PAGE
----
The financial information lawmakers disclose about outside work varies widely from state to state. In Illinois, the disclosure forms are derisively labeled “none sheets” for the answer that invariably follows most questions about economic interests and potential conflicts. Idaho, Michigan and Vermont do not require lawmakers to disclose their financial interests. Vermont passed a law this year to do so starting in 2018.
Ethics rules often allow members to participate in debates and even vote when they have a potential conflict. Recusal is frequently up to the lawmaker.
Pennsylvania lawmakers who believe they may have a conflict of interest are required to ask their chamber’s presiding officer whether they should vote. In 30 instances in the Senate over a recent three-year period, every inquiry received the green light. One senator was approved to vote for his own mother’s nomination to a public board.
Two states, Utah and Oregon, require lawmakers to vote even if they have a conflict. California lawmakers can vote on legislation even after declaring a conflict of interest if they believe their votes are “fair and objective.” Many legislators say frequent abstentions would keep their chambers from working properly.
“We all bring to the table what we know, what our jobs are,” said Nevada Sen. Tick Segerblom, a Democrat. “When you have a citizen legislature, there’s nobody you can find, just pull someone off a street, who at the end of the day wouldn’t have some type of conflict.”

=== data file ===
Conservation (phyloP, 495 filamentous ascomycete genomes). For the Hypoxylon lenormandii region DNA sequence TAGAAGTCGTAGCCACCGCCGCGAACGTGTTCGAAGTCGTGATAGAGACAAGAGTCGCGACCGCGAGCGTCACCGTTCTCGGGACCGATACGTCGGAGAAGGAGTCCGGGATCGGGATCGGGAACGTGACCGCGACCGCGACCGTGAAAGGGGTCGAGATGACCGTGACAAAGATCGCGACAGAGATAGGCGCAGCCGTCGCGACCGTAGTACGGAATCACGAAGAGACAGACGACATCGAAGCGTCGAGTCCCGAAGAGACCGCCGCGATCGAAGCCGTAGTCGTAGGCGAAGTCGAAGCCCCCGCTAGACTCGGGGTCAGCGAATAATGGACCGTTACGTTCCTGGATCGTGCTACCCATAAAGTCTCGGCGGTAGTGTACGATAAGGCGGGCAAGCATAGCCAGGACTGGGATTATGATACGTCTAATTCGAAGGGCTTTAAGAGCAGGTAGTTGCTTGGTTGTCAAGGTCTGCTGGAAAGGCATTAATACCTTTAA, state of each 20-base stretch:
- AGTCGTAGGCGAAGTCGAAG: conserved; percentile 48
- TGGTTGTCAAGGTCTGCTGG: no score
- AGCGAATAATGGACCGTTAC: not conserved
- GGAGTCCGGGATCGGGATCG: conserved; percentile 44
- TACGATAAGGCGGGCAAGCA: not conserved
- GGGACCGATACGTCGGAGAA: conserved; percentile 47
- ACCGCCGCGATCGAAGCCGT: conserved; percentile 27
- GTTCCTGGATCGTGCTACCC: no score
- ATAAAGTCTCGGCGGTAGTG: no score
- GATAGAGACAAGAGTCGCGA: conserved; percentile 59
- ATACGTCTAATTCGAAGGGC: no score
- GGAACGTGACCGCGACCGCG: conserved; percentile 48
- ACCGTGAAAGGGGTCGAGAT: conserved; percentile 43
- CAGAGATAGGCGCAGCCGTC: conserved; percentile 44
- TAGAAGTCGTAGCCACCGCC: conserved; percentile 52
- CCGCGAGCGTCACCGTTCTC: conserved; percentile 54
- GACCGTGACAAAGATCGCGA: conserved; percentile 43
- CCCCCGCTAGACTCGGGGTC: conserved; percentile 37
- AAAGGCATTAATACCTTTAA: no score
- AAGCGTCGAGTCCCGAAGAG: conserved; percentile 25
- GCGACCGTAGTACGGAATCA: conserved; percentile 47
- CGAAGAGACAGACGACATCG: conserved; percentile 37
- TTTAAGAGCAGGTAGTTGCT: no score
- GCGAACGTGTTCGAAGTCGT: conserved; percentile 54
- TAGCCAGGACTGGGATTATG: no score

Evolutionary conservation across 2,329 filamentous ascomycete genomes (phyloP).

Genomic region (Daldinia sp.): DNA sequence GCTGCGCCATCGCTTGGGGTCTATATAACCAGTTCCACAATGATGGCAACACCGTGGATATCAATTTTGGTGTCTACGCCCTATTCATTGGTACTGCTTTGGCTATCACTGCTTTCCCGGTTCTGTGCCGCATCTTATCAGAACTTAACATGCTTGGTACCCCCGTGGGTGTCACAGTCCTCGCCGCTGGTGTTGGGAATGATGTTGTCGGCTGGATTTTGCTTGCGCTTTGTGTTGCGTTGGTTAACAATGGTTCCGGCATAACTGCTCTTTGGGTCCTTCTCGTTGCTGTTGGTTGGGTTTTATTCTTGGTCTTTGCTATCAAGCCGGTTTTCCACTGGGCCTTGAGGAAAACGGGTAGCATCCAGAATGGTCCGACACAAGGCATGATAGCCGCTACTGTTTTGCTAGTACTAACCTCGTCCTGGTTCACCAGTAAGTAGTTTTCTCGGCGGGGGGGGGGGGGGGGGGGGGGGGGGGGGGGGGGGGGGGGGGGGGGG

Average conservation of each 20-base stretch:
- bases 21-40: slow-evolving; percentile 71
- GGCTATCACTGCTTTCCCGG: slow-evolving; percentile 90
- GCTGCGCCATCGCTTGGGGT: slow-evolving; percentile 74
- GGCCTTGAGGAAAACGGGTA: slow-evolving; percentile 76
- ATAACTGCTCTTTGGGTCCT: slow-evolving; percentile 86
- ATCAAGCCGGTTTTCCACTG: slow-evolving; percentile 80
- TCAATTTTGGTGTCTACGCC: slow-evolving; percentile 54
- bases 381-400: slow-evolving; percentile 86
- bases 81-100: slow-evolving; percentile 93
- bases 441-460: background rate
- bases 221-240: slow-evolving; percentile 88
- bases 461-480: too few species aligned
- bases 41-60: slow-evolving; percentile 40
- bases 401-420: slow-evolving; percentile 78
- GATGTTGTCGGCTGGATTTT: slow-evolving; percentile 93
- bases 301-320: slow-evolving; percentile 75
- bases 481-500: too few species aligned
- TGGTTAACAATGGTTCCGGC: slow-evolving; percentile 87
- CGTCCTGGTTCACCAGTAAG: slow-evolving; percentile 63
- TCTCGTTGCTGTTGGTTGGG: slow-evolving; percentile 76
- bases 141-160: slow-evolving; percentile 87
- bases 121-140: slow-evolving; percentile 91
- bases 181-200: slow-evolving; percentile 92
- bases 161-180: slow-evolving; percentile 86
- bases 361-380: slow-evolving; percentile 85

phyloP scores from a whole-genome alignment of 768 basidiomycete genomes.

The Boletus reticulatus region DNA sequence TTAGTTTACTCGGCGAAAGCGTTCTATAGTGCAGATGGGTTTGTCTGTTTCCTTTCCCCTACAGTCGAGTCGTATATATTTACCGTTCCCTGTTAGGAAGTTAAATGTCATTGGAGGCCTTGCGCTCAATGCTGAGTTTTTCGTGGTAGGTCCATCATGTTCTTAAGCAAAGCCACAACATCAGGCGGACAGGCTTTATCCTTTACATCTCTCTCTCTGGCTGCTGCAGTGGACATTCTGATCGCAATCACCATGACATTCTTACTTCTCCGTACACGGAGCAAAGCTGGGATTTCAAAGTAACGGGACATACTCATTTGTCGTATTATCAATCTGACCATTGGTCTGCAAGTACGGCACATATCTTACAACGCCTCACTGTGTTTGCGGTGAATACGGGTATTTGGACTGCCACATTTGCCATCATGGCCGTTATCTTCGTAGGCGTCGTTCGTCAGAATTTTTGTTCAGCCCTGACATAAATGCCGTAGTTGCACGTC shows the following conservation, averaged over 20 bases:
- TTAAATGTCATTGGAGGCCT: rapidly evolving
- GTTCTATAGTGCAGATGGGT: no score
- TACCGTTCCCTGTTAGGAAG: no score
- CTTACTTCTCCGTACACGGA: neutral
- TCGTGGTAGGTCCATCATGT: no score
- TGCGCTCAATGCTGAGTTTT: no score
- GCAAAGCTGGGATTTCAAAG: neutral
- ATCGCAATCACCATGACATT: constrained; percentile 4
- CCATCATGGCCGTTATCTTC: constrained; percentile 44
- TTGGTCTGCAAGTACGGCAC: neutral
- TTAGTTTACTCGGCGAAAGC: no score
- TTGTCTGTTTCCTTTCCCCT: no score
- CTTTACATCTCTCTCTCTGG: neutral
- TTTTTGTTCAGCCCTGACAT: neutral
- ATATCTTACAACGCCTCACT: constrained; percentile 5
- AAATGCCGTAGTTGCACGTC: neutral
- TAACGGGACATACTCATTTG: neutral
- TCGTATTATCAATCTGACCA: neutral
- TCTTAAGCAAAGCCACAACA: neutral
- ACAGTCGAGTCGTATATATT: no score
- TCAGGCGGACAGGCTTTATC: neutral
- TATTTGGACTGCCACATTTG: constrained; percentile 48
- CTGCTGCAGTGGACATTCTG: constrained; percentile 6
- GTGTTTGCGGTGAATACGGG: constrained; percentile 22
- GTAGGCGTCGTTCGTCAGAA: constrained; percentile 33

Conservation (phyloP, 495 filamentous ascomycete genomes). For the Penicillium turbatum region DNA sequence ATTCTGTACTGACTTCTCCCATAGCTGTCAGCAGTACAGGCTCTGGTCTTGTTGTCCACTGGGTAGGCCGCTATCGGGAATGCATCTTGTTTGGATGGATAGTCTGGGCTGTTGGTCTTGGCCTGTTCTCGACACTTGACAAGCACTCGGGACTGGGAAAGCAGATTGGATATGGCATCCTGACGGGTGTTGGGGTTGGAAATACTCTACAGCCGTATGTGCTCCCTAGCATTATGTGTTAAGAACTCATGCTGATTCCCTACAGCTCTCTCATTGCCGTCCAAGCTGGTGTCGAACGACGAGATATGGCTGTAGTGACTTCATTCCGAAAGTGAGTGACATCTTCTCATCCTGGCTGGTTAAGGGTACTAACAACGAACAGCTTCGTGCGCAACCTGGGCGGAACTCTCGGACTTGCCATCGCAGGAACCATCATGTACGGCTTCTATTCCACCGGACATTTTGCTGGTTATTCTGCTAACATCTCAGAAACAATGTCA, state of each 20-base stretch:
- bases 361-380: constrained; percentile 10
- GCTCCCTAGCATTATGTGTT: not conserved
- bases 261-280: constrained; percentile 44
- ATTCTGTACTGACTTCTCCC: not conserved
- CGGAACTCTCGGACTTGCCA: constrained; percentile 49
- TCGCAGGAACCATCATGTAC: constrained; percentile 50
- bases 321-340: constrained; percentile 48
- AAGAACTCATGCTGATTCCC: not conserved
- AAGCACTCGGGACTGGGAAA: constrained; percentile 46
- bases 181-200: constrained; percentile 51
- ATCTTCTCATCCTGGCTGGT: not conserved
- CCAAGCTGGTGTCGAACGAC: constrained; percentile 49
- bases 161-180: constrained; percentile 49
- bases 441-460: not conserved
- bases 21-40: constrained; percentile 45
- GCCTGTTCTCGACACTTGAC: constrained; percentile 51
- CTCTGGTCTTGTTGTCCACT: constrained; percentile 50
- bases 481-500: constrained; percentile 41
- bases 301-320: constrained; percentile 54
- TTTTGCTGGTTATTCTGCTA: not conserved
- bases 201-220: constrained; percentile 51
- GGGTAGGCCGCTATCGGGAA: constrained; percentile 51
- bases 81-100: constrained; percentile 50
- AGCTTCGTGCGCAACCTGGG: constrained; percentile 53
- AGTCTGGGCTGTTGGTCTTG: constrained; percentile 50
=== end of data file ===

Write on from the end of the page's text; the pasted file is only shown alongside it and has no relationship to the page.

Another Nevada lawmaker, Republican Sen. Ben Kieckhefer, voted at least six times this year to advance measures benefiting clients of the law firm where he works as director of client relations. In one case, he voted for a bill in committee that would have sped up a sales tax break for medical equipment, a measure backed by a client of his firm. At a hearing, he even asked questions of the lobbyist, a partner at his firm, with no mention of their association. The bill did not pass the full Legislature.
And last year, while his firm, McDonald Carano, was lobbying on behalf of the Oakland Raiders, Kieckhefer voted to approve $750 million in taxes to help build a stadium that would serve as the team’s new home in Las Vegas.
Kieckhefer, a former Associated Press reporter, said a firewall divides his firm’s lobbying from its legal work, the division where he works. He defended Nevada’s citizen legislature, which meets every other year and pays lawmakers $288.29 for every day of the session.
“I’m not reliant on support from lobbyists or special interests to keep the job I have to support my family,” he said.
Nevada law says that if legislators feel they have conflicts of interest, they must disclose them before voting. But for the Raiders stadium decision, Kieckhefer had no need to speak up: The Senate, in a rare move, waived the normal conflict-of-interest provisions for the vote, a priority for Republican Gov. Brian Sandoval and wealthy casino magnate and political donor Sheldon Adelson, who later pulled out of financing part of the deal. The bill passed.
Ethics rules are some of many government policies that state legislatures get to write for themselves. Many, for instance, exempt their members from open records and meetings laws that apply to other agencies.
Some states are working to strengthen measures that would prevent conflicts of interest. Ballot initiatives for 2018 are underway in Alaska and South Dakota.
Maryland passed ethics reforms this year after the House of Delegates unanimously reprimanded Democratic Del. Dan Morhaim for acting “contrary to the principles” of Maryland’s ethical standards by not disclosing his work as a paid consultant for a marijuana company while he was working on marijuana policy.
“I have been clear from the beginning of this episode that I have done nothing wrong,” Morhaim said in an email. “The reprimand issued was for not following the ‘intent’ of the rules, a wholly new and undefined standard.”